Open source has been very good to Google's Android operating system. Unlike previous mobile operating systems like iOS (available only to Apple) or Windows (available for a fee and on Microsoft's terms), Android was free to use (or, as venture capitalist Bill Gurley pointed out in 2011, sometimes under generous subsidies).
A couple of weeks ago we reported rumors were circulating that Motorola was building the next Nexus (6). Now we can add a little more speculation to the Nexus rumor mill for your enjoyment.
There has been wide speculation that a device ‘Codename Shamu’ is the Nexus 6 although this has not been confirmed by either Google or Motorola. However Shamu suddenly appeared on the GFX Benchmark Database fuelling suggesting that the Nexus is getting nearer and nearer.
As popular as the iPad has been for end consumers, schools have also been a major part of the tablet’s success. Ever since Apple launched the iPad in 2010, schools all over the country have experimented with placing them in classrooms or giving them to students to bring home with them. The Atlantic reports that although many institutions were initially satisfied with the results, many are now beginning to see the potential upshot of affordable laptops over expensive tablets.
Google's Chromebook might not be setting the consumer world on fire yet but its stocks are set to rise, with new research predicting sales of Chromebooks will reach 5.2 million units in 2014, a 79% increase from 2013,
By 2017, sales of Chromebooks are set to nearly triple to reach 14.4 million units, with the main driver being the US education market, which currently accounts for nearly 85% of all sales.
Recently we have seen a number of ‘game changer’ moves by smartphone companies all looking to start the new trend. The most recent was the launch of the OnePlus One as the “Flagship Killer” which attempted to offer high spec smartphones at a rock-bottom price. In reality the price was simply half the price you would expect to pay for a Samsung Galaxy S5 or LG G3. So although this did change what users (and probably manufacturers) expect a top of the range smartphone to cost it did not really set the smart world alight.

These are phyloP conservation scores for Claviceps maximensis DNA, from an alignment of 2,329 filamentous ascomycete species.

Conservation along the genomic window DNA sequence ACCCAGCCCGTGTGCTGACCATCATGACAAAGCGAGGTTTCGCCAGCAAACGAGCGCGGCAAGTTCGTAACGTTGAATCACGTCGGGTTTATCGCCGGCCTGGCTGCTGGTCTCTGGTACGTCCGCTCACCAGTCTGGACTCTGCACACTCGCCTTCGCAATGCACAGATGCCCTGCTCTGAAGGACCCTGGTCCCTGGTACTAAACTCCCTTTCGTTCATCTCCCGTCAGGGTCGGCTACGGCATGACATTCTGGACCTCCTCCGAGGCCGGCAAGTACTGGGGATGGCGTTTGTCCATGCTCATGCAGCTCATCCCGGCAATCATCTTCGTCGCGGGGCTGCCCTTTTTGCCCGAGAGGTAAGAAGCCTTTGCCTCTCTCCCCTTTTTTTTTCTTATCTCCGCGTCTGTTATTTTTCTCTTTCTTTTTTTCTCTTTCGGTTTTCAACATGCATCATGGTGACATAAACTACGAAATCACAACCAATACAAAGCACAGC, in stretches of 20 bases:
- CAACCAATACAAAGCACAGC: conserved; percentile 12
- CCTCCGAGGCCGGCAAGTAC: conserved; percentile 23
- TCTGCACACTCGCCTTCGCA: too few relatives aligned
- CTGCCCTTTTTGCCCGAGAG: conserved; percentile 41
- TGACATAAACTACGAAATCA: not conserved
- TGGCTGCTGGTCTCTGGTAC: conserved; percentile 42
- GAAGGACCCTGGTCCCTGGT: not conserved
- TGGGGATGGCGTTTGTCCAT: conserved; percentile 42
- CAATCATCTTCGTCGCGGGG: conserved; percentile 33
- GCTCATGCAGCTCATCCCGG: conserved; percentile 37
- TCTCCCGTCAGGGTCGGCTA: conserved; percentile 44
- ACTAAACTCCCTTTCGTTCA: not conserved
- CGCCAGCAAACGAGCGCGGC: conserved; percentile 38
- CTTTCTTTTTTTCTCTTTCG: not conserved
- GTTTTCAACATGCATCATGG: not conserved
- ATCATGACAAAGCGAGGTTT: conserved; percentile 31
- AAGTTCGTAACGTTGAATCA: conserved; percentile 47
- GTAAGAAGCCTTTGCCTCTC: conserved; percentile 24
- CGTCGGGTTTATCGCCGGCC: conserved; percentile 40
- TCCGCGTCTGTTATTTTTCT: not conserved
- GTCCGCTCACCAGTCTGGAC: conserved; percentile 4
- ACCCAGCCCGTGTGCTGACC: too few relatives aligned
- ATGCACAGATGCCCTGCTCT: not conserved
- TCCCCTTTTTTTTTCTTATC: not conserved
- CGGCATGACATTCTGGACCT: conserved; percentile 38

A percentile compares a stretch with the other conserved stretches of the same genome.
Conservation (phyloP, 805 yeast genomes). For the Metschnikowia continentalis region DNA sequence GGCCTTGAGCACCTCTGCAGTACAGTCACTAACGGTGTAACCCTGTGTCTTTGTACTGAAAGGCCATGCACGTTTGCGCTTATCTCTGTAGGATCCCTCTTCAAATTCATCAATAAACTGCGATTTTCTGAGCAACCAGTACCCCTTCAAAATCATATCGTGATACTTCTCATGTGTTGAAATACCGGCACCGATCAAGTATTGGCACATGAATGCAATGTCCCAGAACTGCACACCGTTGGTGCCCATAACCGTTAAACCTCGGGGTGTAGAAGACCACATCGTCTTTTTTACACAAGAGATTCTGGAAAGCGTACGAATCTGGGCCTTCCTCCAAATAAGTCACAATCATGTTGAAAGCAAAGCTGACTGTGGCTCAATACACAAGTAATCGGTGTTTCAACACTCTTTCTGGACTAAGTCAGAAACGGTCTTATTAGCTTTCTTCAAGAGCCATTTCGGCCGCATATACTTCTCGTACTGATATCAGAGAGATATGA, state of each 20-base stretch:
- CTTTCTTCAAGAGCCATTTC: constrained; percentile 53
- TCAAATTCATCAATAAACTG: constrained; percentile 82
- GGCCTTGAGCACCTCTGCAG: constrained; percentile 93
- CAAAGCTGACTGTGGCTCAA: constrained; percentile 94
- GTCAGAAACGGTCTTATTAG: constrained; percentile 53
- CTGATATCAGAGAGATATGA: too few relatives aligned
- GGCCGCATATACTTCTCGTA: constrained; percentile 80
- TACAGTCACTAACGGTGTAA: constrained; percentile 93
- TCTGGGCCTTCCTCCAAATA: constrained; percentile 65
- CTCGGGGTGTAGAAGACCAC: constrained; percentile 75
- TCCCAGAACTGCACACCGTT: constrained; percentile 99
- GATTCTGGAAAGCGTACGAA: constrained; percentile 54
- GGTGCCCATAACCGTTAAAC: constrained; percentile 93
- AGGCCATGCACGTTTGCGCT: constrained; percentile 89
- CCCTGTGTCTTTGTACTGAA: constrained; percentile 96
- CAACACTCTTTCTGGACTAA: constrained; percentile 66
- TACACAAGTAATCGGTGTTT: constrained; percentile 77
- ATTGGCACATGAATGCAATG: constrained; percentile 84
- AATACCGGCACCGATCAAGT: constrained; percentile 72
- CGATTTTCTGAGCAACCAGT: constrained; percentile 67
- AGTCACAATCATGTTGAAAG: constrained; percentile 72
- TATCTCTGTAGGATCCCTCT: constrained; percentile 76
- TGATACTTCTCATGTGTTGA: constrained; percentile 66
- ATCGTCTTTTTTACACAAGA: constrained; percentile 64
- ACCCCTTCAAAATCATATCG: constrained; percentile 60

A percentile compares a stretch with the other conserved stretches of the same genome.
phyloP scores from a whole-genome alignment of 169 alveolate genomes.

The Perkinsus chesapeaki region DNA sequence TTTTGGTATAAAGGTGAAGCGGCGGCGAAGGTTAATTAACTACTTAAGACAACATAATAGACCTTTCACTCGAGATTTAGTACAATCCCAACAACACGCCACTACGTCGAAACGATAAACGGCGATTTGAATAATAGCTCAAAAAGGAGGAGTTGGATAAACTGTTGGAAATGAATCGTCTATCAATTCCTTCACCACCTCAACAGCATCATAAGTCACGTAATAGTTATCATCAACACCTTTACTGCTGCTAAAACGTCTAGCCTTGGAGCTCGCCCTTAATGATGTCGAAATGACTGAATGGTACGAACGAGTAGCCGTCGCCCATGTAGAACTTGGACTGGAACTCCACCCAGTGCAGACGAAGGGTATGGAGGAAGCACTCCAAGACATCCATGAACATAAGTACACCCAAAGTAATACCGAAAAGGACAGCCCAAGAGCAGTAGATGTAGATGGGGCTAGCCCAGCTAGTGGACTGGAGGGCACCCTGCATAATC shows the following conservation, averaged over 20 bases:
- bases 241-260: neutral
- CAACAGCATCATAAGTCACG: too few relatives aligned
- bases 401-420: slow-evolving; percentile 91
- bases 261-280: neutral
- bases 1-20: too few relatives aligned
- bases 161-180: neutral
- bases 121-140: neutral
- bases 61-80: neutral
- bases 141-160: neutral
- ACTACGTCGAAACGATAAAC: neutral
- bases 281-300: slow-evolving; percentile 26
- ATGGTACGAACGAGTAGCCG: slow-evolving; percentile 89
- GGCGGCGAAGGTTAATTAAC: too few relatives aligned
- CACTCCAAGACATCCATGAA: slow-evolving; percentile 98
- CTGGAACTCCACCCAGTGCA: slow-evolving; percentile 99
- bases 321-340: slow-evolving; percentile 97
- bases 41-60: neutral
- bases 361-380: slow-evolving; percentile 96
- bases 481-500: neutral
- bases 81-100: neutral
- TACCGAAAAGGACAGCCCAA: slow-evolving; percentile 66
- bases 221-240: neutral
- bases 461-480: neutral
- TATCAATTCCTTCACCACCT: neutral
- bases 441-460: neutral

The Android OS and phone experience wouldn't be complete without the apps at the Google Play Store. Then there are two classifications of apps, those that you need to pay for, and those that are free to download. Free apps are more popular for obvious reasons.
It's important to take note however, that not all free apps are good apps. For those who like to download apps, it is important to have a keen eye for apps that are actually good.
Nvidia is touting the graphical performance of its K1 processor, which outperforms the Intel and Samsung-equipped Chromebooks in Nvidia's multitasking and benchmark tests. The company points to the quad-core processor design (most Chromebooks have only dual-core processors) and more powerful graphics processing unit as differentiators in the Chromebook world. Demos of the 3D rendering capabilities were impressive in person, and Nvidia's multitasking demo (which comprised of four open windows, streaming music, and running a script in a Google Sheet) did show the Chromebook 13 to be faster than an Intel-equipped model. Despite these impressive performance feats, Nvidia is confident that the Chromebook 13 will last longer away from a wall outlet than any other Chromebook on the market. It is also Google Hangouts Optimized, which allows for high definition Hangouts and multitasking at the same time.
Chromebooks have proven to be wildly popular in schools. More than a million Chromebooks were sold to schools this spring alone.
For schools, Chromebook math is easy. In Google's Chromebooks for Education program, each device can cost as little as $279 and they're easy to manage from a centralized console. For school districts the real killer feature is this: If they buy through the Google program and a Chromebook stops working, Google just replaces it for no additional cost.
Most price speculation put the device at around $399, and considered the device expensive. Now that the official price is known, the unique device seems even less appealing than before. With HP’s Chromebooks ranging from $279 to $349, and LTE models available, the Slatebook looks woefully overpriced.